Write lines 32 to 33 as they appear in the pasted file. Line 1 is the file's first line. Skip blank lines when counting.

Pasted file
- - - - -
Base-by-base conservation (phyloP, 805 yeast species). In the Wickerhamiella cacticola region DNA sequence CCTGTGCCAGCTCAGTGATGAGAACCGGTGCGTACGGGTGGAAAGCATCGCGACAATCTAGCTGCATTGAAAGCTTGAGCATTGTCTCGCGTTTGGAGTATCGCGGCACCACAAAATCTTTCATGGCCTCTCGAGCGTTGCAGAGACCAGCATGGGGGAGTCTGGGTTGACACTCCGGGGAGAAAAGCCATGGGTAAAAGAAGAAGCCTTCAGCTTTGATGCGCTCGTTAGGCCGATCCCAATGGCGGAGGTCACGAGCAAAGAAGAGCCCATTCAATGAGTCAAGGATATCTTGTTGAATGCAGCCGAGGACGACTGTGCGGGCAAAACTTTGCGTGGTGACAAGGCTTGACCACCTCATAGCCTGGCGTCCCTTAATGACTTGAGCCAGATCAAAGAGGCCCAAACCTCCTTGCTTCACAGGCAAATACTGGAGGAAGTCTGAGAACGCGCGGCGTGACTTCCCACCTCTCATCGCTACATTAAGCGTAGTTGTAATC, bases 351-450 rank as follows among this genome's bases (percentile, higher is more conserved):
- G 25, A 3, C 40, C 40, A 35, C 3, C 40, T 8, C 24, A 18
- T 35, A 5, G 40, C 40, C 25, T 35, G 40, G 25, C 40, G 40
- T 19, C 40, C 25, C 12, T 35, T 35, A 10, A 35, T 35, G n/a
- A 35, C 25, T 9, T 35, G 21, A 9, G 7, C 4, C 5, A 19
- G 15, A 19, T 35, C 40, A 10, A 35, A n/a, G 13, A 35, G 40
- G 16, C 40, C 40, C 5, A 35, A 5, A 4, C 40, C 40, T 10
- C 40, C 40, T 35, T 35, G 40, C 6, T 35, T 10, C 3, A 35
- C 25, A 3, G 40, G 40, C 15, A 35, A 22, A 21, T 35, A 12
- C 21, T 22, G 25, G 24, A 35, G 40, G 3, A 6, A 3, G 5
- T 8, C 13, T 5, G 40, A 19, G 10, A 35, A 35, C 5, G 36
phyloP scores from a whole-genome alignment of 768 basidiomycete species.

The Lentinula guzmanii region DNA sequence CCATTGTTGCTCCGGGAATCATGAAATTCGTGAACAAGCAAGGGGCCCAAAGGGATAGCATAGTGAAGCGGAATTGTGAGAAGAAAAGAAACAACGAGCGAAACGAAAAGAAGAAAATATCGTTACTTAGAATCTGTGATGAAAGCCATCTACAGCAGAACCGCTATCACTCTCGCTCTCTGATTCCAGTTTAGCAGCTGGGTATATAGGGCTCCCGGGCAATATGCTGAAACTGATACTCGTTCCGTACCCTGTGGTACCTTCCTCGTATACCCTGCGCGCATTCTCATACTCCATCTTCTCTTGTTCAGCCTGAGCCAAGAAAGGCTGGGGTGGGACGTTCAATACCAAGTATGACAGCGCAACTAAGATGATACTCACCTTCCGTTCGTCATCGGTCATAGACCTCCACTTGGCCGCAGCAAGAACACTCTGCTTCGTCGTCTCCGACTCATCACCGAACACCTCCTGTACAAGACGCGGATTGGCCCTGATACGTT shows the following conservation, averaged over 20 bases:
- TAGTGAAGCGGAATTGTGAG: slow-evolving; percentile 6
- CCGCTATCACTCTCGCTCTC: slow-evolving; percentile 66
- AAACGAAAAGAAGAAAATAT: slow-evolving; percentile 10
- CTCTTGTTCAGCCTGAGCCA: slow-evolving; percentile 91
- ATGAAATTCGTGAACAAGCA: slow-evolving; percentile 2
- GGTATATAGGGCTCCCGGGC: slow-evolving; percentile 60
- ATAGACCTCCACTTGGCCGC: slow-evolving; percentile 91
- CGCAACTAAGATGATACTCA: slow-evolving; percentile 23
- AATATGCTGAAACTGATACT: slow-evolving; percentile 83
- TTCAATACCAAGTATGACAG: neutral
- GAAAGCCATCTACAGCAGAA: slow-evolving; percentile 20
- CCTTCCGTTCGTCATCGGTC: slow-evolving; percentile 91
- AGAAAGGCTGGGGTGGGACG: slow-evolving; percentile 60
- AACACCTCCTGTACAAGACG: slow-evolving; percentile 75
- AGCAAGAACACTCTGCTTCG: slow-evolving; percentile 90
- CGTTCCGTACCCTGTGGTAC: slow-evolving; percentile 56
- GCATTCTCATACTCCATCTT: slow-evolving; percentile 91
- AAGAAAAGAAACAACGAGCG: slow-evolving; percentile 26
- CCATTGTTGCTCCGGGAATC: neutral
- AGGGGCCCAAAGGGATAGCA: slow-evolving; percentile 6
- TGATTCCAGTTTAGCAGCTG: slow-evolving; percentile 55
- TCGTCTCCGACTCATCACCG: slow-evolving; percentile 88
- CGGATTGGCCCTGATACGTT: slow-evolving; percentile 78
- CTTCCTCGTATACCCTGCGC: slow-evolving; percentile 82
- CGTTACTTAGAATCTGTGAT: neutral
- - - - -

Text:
- CCATTGTTGCTCCGGGAATC: neutral
- AGGGGCCCAAAGGGATAGCA: slow-evolving; percentile 6